King Crusaders Give Neighborhood a Clean Sweep
The stretch of Forest Avenue between 9th and 19th Streets is sporting a freshly combed look today thanks to the efforts of the King Crusaders who made it their business to make a clean sweep of litter in the area first thing this morning.
The Crusaders are a newly formed group of student leaders from King Elementary School, 4th graders who were nominated by their teachers based on demonstrated leadership potential. King Behavior Coach Jessica Cameron brought the idea for the group with her from McCombs Middle School, home of the Golden Eagles, when she transferred to King a year ago. Another similar group at the middle school level is the Harding Wolfpack.
“But King is the first elementary school in the district to establish this type of peer accountability leadership group,” according to Cameron. The idea is that eventually the kids will hold each other to even higher standards than the ones imposed by teachers and staff.
The charter group of seven Crusaders gathered at school bright and early Monday morning and was issued their gear: gloves, bags, vests and pincers, all provided by the City of Des Moines Public Works Department which also installed signs at each end of the Crusaders’ route to clearly and formally mark the zone as Crusader territory.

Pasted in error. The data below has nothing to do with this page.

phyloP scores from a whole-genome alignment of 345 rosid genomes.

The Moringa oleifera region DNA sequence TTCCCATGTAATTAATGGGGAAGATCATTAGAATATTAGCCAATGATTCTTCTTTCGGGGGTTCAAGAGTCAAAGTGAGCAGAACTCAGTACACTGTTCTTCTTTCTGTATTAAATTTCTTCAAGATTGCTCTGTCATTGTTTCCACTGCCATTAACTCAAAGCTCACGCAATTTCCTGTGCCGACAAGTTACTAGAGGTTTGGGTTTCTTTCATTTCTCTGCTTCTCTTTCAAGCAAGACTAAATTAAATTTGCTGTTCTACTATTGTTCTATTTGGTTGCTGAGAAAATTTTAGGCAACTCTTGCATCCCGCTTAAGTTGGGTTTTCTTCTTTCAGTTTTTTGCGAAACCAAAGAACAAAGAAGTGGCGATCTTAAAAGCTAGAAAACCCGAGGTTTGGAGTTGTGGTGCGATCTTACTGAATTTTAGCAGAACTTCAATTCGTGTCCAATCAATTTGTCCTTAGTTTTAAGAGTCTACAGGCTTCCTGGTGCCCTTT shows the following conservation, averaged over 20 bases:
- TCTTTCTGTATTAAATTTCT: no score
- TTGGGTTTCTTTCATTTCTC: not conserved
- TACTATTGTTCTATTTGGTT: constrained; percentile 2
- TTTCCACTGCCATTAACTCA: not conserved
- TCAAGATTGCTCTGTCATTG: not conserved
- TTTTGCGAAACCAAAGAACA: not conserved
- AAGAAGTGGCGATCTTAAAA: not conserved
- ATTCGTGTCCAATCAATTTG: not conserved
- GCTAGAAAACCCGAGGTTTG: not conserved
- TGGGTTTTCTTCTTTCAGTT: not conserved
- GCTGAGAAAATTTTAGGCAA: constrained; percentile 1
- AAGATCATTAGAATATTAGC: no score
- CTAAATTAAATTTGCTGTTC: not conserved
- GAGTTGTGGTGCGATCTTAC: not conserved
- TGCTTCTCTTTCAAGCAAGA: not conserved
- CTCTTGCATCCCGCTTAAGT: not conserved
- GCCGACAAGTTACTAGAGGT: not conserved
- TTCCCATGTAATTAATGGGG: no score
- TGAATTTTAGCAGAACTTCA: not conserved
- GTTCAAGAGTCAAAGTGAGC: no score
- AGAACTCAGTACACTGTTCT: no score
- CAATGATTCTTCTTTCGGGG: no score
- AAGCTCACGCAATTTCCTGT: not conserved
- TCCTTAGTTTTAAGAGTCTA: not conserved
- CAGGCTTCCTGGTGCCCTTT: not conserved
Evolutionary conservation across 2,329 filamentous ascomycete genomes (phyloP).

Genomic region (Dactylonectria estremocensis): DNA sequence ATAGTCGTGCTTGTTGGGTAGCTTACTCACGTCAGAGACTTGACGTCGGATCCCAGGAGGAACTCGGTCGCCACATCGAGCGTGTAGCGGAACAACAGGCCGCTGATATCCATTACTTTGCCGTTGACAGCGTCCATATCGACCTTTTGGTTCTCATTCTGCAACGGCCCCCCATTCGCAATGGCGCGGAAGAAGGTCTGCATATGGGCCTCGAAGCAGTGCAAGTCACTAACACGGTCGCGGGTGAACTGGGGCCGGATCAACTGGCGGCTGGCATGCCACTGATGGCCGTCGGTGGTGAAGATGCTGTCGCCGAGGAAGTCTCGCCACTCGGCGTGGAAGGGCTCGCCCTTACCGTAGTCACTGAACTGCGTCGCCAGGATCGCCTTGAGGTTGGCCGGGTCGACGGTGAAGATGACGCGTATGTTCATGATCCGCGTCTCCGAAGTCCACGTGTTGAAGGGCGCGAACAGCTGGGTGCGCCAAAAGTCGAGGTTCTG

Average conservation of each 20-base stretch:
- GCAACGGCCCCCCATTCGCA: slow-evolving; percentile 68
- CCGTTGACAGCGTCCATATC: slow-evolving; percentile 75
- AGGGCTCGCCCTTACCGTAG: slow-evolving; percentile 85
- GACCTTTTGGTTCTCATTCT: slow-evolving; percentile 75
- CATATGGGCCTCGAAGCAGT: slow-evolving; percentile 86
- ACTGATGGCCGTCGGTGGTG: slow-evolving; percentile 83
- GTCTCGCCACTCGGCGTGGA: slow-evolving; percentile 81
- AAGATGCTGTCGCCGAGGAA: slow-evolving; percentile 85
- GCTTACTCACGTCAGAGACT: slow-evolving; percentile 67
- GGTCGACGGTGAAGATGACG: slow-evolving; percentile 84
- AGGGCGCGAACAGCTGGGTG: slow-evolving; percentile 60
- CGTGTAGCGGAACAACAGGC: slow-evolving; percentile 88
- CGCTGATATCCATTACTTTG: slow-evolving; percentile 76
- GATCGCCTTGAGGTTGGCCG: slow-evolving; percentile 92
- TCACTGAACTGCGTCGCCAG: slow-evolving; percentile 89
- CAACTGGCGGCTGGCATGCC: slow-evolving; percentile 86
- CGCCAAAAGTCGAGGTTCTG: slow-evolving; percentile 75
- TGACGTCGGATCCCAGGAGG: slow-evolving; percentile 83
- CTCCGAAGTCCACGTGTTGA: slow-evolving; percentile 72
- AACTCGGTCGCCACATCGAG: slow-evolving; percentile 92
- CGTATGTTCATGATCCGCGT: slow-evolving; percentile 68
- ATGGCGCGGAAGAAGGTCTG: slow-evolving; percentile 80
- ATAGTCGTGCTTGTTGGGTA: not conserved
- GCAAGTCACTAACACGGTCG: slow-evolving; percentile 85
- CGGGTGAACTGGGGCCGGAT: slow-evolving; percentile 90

Erica Quinn couldn’t wait to tell a couple of tagalongs how one qualifies to become a Crusader. “Our teachers chose us,” she said proudly. “They said we can become leaders.”
Ibrahim Toure thought the early-morning patrol on a spectacular, crisp autumn morning was “exciting.” He wished out loud “that I could do this all day.”
As the squad of pint-sized community volunteers made its way down the street a city pickup truck followed along to toss the collection bags into when they started to get heavy (if trash was treasure they would have collected a couple of chests’ worth). Passing motorists honked and flashed thumbs-up in appreciation for the clear difference being made by ridding the neighborhood of discarded water bottles and fast food debris. There was even time for an occasional sword fight with pickers and some politics was talked, too, as the mostly nine year-olds strolled past candidate signs and began to calculate when they will become eligible voters.
On the way back to school the Crusaders stopped off at Creative Visions where they were thanked for their personal investments in the community and treated to chocolate milk and orange juice. Alidia Taylor’s feet dangled back and forth, apparently eager to get back outside and finish the great job the group had started. Rarely do trash picker-uppers display the enthusiasm for their jobs that was reflected in Alidia’s irrepressible grins.
Just wait until the real fun starts! Crusaders who qualify based on behavior standards will get to go on monthly outings more attractive than litter patrols as the program takes root and expands to eventually include 3th – 5th graders. But for now the satisfaction of a job well done is plenty of reward. So contagious was the civic spirit of the young King Crusaders that after they’d done their thing to the neighborhood sidewalks and parkings a city street sweeper came along to do its own. It was loud and powerful, almost as loud and powerful as seven 4th graders on a crusade.